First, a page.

Police read riot act in Tehran
Iranian police fired tear gas on Monday as about 1,000 opposition demonstrators gathered in central Tehran in defiance of a ban by the authorities, witnesses said.world Updated: Jun 23, 2009 00:47 IST
Iranian police fired tear gas on Monday as about 1,000 opposition demonstrators gathered in central Tehran in defiance of a ban by the authorities, witnesses said.
One witness said police in helmets and wielding clubs fired at least seven rounds of tear gas to disperse a group of about 200 protesters as they started to chant Allahu Akbar (God is Greatest).
Police also arrested several protesters and at least 10 were rounded up and placed in a police pick-up truck, the witness said.
The protesters were gathering in the capital’s Haft-e Tir square — a popular shopping destination in Tehran and one of the capital’s biggest squares — on the latest day of demonstrations over the disputed presidential election.
Witnesses said around 300 to 400 riot policemen and members of the Islamic volunteer Basij militia fanned out in the area as people began taking to the streets.
“There are about 1,000 people gathering around the square,” one witness told AFP. “Riot police are taking position to charge.”
A call to rally at Haft-e Tir was issued on some social networking sites, including Twitter, to pay tribute to a woman known by her first name Neda, allegedly killed by gunfire on Saturday.
The foreign media is banned from covering demonstrations, effectively keeping their journalists off the streets, but Iranians have been using sites such as Twitter and YouTube to get news and video footage to the outside world.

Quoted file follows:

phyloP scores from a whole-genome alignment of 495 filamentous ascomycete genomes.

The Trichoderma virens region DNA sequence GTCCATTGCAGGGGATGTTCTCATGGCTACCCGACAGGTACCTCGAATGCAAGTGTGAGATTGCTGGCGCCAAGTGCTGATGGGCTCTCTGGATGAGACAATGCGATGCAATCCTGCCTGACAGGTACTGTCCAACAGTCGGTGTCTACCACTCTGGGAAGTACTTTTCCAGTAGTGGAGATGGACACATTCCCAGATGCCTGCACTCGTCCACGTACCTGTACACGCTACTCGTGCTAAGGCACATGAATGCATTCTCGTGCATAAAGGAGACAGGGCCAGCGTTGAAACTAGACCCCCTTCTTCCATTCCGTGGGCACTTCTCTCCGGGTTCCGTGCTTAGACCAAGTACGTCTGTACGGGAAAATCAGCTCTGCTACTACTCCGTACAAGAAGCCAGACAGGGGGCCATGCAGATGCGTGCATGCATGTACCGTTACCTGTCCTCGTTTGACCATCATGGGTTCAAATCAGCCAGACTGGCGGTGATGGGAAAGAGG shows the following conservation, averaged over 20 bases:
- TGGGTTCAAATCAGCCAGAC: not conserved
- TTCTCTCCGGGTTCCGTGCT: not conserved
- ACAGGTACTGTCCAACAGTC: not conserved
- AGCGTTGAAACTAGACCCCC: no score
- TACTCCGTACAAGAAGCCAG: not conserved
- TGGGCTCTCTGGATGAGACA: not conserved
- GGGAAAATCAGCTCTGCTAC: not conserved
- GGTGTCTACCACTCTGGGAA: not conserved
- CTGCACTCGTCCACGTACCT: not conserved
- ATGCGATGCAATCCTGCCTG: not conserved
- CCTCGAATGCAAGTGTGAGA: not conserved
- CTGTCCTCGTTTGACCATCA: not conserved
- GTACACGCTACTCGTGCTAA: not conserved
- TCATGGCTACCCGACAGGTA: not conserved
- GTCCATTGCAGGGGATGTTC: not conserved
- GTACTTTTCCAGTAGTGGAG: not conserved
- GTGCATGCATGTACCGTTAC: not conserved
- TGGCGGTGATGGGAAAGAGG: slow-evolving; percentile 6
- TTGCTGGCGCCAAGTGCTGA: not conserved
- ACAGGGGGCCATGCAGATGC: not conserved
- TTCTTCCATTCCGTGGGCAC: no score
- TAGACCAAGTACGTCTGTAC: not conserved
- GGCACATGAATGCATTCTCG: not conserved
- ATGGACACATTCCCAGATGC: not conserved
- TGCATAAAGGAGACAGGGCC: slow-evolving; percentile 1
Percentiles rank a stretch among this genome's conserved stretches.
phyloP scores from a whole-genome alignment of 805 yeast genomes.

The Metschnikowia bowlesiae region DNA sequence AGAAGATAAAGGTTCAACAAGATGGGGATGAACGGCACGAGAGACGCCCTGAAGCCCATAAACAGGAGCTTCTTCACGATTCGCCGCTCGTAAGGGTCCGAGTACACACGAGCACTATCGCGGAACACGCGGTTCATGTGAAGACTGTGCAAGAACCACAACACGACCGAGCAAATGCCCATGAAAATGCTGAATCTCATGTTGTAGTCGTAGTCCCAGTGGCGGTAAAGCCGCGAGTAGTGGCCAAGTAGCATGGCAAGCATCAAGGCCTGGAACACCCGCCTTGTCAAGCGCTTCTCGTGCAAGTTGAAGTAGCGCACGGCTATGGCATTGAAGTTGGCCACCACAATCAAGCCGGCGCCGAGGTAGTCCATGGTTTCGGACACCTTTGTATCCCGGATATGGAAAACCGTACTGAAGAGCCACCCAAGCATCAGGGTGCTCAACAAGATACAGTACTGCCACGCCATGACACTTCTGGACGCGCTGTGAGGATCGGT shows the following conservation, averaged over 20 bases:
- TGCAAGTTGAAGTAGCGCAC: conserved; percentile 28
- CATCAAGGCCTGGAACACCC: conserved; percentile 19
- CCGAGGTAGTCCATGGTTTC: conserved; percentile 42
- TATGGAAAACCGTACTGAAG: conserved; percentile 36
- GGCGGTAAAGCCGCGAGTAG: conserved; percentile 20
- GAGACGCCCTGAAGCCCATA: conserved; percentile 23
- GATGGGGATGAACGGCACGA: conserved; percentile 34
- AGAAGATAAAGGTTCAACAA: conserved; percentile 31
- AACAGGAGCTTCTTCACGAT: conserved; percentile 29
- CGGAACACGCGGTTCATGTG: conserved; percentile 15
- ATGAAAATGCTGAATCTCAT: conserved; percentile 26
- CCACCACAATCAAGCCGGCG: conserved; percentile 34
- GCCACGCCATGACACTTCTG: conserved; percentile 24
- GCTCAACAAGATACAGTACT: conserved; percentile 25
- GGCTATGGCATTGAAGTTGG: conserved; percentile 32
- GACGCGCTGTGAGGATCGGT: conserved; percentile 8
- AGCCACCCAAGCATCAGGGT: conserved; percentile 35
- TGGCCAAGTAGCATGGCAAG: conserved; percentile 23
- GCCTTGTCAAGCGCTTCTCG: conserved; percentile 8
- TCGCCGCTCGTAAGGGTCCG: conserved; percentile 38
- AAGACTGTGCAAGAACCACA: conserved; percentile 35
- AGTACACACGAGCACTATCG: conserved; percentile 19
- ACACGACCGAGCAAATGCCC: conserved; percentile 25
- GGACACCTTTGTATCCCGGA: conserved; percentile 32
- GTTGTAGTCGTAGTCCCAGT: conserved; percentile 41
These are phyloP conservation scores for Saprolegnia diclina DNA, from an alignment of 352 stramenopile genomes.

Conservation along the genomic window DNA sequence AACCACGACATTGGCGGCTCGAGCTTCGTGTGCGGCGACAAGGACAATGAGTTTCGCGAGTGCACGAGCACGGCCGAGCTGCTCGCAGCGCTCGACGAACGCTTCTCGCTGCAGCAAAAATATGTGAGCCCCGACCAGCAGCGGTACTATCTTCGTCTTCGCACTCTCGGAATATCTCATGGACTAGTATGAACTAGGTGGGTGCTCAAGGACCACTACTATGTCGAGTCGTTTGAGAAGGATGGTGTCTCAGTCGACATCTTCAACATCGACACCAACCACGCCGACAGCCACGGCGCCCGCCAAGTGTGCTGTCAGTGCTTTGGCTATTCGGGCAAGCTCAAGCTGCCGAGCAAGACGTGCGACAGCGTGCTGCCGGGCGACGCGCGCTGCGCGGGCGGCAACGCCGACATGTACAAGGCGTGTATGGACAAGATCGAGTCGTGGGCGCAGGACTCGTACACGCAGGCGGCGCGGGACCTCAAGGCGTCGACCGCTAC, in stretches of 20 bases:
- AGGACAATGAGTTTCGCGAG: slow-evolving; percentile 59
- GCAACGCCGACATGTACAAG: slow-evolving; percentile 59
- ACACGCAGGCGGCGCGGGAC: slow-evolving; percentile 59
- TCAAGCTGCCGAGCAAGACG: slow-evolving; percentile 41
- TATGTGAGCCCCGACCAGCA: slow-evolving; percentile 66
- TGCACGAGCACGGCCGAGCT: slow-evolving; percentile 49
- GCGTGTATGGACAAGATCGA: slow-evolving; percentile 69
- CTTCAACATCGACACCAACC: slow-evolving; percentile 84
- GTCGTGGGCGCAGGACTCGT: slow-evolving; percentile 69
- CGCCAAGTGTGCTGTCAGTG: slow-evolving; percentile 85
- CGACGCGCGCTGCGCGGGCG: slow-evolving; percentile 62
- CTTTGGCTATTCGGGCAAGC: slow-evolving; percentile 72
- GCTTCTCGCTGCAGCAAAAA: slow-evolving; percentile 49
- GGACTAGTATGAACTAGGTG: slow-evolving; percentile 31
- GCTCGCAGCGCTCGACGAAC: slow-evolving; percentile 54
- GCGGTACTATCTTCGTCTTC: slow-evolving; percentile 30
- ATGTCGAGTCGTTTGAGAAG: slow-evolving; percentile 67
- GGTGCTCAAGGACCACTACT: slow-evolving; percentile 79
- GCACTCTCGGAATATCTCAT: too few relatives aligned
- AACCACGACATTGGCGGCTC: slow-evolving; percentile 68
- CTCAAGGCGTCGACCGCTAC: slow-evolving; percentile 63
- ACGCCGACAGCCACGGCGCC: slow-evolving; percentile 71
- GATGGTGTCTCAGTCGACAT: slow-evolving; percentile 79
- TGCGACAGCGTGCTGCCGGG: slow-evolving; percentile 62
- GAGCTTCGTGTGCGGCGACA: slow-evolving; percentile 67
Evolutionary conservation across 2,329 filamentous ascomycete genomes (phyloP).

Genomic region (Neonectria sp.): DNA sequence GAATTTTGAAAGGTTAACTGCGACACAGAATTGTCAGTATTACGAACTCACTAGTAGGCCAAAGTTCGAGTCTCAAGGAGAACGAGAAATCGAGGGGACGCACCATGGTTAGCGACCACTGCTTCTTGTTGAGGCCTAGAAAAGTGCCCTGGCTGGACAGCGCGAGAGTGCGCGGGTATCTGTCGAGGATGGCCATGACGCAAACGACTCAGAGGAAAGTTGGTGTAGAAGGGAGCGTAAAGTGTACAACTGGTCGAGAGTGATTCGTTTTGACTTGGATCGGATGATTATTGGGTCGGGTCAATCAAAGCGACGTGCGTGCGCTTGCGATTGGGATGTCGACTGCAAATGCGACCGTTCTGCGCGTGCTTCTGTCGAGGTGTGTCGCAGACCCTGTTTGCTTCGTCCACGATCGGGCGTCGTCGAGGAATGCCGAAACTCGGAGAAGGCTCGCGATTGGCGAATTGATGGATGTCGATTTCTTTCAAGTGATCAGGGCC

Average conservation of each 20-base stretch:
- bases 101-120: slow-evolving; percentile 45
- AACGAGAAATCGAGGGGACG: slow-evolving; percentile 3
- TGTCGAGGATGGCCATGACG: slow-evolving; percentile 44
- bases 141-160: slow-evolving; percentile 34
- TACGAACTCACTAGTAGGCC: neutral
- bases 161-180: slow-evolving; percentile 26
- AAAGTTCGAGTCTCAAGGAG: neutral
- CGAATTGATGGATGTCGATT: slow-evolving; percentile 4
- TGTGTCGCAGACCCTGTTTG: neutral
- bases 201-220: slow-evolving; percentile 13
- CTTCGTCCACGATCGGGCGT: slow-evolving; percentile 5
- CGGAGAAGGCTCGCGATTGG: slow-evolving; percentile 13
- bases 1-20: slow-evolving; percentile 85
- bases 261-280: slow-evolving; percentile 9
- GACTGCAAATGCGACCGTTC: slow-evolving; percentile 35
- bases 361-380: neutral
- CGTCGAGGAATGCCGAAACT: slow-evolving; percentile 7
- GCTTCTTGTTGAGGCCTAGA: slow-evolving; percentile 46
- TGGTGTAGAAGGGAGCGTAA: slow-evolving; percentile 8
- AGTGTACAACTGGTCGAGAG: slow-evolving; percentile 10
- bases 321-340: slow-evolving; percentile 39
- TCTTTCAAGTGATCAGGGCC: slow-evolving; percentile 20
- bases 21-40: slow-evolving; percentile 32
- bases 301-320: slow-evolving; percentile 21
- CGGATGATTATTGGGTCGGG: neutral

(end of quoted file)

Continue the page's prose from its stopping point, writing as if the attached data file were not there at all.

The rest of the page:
In the latest crackdown on the media, Canadian journalist Maziar Bahari of Newsweek has been detained without charge and not been heard of since, the magazine said.
The Revolutionary Guards, an elite force set up to protect the Islamic republic in the wake of the 1979 revolution, has vowed to crush protests over the June 12 election.
The opposition led by defeated candidate Mir Hussein Mousavi claims the poll that returned hardline President Mahmoud Ahmadinejad for a second four-year term was rife with irregularities.
The spokesman for the 12-member Guardians Council, which is considering a partial recount after the opposition branded the election a “shameful fraud” and called for a new vote, acknowledged some discrepancies on polling day.
Abbasali Kadkhodai said that in 50 out of the total 366 electoral districts, there were more votes cast than eligible voters. The defeated candidates have complained that this occurred in up to 170 districts, and have listed a total of 646 irregularities.
British think-tank Chatham House said the results showed “irregularities” in the turnout and “highly implausible” swings to Ahmadinejad, according to an analysis published on Sunday.
There would have to have been a radical shift in rural voting patterns and a “highly unlikely” change of heart among former reformist voters for Ahmadinejad to win as he did, the study concluded.